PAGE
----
Think politicians and bureaucrats are looking out for you? Think again
Politicians like to talk about being “public servants.” But whom are they really serving?
Our cover story suggests the answer is party leaders, who have rigged the system to funnel all power to the top on both sides and discourage any real discourse. As former Lt. Gov. Margaret Farrow, the subject of our Frontlines profile who is also quoted in the cover story, says, many of our elected officials no longer have a voice.
Conservatives like Congressman Mike Gallagher and HUSCO International CEO Austin Ramirez, frustrated by the calcification of our democracy, are joining Wisconsinites from the other side of the aisle to push for a solution worth exploring — and none too soon.
Several of our other stories this fall point to a second possible answer to the question of whom our elected leaders are really serving: Government.
Dave Daley delves into the latest example of politicians’ utter aversion to axing ineffective, wasteful programs like the Job Corps center in northern Wisconsin. Richard Esenberg shows how school district officials in Madison want to supplant parents. And Ken Wysocky and Jay Miller investigate the baffling inability of bureaucrats and politicians in Milwaukee and Madison to differentiate between government and the private sector.
Wysocky’s excellent piece on the Housing Authority of the City of Milwaukee’s dream of building a 32-story skyscraper downtown with lots of market-rate apartments to go with the swimming pool and fitness center is particularly troubling.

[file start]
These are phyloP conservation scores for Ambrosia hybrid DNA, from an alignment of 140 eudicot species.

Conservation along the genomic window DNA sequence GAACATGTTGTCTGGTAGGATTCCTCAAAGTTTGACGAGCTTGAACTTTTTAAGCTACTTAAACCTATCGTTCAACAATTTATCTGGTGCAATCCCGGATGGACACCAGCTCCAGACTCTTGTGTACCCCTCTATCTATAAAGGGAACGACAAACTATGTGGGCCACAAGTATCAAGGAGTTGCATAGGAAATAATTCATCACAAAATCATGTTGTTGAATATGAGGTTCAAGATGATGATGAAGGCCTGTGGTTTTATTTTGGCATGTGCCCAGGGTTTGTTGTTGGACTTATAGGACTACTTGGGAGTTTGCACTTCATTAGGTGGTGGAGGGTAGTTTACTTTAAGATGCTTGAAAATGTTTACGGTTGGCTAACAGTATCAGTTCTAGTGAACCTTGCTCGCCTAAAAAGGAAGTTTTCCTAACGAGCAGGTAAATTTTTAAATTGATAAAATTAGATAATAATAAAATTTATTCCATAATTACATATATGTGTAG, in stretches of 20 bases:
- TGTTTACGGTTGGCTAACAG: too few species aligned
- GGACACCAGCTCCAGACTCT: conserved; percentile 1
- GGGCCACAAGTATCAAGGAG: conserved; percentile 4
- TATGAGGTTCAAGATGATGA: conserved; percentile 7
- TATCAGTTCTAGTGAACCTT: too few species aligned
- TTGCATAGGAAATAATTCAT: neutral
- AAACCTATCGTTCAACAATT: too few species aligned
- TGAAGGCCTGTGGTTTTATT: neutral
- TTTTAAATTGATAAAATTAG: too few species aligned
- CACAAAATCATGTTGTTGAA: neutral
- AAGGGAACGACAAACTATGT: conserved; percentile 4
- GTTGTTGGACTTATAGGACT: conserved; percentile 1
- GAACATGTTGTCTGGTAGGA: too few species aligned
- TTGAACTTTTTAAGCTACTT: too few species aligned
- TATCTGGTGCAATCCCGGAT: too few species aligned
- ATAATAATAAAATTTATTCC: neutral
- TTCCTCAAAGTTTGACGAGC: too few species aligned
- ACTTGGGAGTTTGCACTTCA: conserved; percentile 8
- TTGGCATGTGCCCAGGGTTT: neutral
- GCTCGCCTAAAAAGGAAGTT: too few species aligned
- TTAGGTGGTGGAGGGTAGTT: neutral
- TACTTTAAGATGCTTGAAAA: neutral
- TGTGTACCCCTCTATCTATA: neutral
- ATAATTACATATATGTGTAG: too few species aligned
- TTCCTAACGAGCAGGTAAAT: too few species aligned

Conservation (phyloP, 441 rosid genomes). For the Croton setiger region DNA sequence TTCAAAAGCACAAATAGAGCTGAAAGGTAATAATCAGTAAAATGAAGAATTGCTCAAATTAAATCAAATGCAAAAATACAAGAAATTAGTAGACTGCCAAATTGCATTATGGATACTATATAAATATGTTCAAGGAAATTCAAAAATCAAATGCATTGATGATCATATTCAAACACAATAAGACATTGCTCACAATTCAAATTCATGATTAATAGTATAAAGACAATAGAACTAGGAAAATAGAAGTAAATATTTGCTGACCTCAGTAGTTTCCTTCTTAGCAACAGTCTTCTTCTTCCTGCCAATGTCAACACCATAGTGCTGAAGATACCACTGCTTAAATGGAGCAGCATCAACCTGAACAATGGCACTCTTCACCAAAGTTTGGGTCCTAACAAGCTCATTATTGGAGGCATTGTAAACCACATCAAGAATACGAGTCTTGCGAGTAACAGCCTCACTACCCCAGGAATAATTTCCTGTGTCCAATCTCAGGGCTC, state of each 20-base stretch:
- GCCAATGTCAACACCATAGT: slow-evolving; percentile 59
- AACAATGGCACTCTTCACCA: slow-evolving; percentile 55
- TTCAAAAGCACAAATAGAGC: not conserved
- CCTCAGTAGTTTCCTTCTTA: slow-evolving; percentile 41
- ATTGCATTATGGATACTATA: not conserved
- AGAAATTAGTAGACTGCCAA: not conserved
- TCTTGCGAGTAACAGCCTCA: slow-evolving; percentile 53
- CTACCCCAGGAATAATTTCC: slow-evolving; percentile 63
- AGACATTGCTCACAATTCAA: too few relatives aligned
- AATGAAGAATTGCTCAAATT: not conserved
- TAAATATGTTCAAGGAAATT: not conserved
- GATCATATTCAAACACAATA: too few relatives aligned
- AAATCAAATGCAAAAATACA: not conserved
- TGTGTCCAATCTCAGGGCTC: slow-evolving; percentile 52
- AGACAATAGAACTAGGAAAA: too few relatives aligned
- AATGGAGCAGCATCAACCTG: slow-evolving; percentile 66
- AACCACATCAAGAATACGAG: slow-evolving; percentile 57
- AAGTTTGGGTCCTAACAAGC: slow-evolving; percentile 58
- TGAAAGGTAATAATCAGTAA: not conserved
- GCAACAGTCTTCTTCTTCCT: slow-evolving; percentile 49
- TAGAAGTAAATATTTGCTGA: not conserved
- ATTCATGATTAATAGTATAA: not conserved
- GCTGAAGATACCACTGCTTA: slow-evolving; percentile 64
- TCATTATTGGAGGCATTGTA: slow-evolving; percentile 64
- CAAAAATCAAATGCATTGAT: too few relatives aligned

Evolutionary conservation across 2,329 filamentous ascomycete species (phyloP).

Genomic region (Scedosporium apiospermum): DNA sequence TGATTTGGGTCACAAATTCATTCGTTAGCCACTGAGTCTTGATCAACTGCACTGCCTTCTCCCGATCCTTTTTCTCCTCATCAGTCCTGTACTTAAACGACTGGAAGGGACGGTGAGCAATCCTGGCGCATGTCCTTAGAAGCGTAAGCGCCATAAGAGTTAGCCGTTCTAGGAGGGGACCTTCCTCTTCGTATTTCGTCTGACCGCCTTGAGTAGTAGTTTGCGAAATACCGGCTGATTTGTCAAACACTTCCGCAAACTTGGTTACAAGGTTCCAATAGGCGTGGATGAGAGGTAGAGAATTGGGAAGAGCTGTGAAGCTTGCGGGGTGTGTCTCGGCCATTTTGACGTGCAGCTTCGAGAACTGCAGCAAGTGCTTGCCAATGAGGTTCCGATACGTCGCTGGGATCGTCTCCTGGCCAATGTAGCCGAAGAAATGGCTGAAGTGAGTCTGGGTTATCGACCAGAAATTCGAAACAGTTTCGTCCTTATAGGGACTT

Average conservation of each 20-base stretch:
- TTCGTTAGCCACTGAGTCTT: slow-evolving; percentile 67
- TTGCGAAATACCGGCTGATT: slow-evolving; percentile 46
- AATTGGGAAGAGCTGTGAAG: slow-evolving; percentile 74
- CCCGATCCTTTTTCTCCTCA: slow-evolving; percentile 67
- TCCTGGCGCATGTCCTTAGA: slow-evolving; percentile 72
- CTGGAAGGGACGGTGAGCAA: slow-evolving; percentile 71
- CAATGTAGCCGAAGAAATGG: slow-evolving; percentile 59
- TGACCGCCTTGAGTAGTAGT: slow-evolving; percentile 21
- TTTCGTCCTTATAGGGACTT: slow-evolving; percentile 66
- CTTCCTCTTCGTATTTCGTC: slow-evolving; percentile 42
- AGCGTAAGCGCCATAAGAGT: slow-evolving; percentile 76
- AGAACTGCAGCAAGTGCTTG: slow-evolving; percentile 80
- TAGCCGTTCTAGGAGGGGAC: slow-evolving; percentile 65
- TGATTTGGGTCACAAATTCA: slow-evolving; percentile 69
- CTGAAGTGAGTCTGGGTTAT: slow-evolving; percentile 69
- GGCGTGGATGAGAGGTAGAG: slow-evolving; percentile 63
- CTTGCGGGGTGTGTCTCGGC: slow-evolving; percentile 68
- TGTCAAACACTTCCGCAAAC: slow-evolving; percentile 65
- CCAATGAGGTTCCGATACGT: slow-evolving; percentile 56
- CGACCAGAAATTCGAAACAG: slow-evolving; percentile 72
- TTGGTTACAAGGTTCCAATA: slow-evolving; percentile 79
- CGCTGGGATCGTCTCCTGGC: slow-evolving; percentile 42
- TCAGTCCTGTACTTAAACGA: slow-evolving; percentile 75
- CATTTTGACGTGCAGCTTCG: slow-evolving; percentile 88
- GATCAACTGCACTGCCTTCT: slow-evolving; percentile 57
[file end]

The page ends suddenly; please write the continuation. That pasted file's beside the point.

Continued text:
This was not an easy story to report. Politicians and government bureaucrats who control zoning and permitting have an enormous amount of power over real estate developers who, as a result, are pretty careful with their words. The fact that they’re speaking up and wondering why the city wants to undermine the free market is a testament both to Wysocky’s skill as a trusted journalist and the real concern among business leaders.
Finally, we all know that the Democratic National Convention is coming to Wisconsin in July, and it looks increasingly like a socialist will be the nominee. Expect a lot of blather about the wonderful vision of Milwaukee’s old “Sewer Socialists” and promises to pick up where they left off.
Elizabeth Warren and Bernie Sanders might want to do themselves a favor, the thing is, and first read Mark Lisheron’s piece about the last socialist who proposed a wealth tax around here.
If the idea of a socialist president bothers you, by the way, you might want to skip Dan Benson’s story about who might end up paying some of the costs of the convention:
So, whom are the politicians and government bureaucrats really serving?
That question, you’ll see inside, has a different answer.
Read the entire issue of Diggings Fall 2019 here.